Our CT service is done by an outpatient referral arrangement. Your primary veterinarian must contact us first. Once we receive the referral request and your pet's records, we will contact you, schedule your pet for a CT scan, and provide you with a cost estimate and all the necessary information you need prior to the day of the procedure. After the procedure, your primary vet will receive the images and the radiologist's report and will follow up with you for any further recommendations and treatment.
A computerized tomography (CT) scan combines a series of X-ray images taken from different angles around your pet's body and uses computer processing to create cross-sectional images (slices) of the bones, organs, and other tissues inside the body. These slices are called tomographic images and can give a clinician significantly more detailed information than conventional X-rays.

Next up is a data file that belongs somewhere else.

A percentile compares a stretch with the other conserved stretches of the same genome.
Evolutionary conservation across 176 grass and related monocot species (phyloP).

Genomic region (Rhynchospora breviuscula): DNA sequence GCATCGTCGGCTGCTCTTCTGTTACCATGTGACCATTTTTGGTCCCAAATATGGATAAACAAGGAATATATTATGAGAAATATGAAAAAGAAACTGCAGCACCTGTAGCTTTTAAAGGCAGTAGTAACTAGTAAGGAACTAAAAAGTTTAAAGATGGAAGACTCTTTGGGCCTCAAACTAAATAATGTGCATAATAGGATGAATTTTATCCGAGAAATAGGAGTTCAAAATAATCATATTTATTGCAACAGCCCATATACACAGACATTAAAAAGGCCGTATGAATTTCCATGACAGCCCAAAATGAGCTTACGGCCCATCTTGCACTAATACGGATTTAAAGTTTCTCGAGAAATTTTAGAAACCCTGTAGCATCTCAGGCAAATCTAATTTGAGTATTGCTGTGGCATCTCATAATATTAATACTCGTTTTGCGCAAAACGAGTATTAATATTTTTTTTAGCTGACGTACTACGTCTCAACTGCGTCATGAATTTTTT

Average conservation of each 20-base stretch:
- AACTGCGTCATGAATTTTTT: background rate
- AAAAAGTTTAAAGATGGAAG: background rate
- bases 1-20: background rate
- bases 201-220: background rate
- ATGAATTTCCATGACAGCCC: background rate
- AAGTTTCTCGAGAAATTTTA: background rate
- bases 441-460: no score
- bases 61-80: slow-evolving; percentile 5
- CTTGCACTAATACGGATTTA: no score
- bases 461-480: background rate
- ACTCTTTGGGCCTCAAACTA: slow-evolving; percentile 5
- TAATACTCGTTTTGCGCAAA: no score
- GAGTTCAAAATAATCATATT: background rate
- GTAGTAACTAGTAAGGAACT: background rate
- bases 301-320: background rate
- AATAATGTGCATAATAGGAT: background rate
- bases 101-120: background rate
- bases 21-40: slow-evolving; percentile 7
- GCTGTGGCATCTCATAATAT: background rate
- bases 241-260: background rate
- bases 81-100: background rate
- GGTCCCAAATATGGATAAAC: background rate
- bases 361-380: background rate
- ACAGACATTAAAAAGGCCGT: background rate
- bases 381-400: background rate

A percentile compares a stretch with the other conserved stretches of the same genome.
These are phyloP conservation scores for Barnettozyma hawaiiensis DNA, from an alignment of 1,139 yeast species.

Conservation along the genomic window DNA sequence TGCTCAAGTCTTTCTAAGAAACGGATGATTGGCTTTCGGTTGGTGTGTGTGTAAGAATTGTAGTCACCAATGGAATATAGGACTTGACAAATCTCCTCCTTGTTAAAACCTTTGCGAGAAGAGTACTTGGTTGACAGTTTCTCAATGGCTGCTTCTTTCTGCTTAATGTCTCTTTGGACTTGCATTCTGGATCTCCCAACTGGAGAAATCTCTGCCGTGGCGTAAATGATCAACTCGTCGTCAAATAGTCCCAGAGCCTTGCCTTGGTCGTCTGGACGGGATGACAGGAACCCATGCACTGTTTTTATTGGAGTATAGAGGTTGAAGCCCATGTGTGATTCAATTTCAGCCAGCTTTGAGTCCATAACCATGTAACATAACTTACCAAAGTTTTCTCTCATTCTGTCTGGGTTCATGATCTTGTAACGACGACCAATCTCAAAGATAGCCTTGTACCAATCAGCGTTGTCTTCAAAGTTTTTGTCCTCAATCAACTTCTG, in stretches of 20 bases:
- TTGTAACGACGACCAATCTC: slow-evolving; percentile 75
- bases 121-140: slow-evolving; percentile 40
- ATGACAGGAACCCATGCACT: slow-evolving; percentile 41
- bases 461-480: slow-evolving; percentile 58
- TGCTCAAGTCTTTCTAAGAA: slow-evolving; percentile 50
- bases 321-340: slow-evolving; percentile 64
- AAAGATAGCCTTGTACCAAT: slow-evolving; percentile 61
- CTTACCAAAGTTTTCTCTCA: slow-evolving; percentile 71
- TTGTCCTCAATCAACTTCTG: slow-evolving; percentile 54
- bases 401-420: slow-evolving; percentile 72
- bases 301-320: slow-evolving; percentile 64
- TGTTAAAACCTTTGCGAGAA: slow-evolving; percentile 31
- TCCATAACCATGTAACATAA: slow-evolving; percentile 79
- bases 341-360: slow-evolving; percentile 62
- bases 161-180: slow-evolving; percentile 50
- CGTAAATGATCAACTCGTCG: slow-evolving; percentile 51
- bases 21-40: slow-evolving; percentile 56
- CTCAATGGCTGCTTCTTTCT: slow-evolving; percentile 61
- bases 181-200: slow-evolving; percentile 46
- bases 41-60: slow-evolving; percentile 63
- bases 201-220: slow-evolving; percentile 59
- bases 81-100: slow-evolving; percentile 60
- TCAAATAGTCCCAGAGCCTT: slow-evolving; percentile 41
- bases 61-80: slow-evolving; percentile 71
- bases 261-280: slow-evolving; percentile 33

Yes, your pet will be sedated or given brief anesthesia during the CT procedure. This is necessary because, just like with people, pets need to remain completely still to ensure accurate imaging.
Once a number of successive slices are collected by the machine’s computer, they can be digitally “stacked” together to form a 3D image of the patient that allows for easier identification of basic structures as well as possible tumors or abnormalities. This helps with surgical planning and to gain a better understanding of soft tissue involvement of masses.
Structures within the body such as bone are easily imaged with X-rays because of their mineral content, whereas soft tissues vary in their ability to 'stop' X-rays and therefore may be faint or difficult to see. Contrast agents have been developed that are highly visible in an X-ray or CT scan. Contrast agents contain substances that can 'stop' X-rays and are therefore more visible on an X-ray image.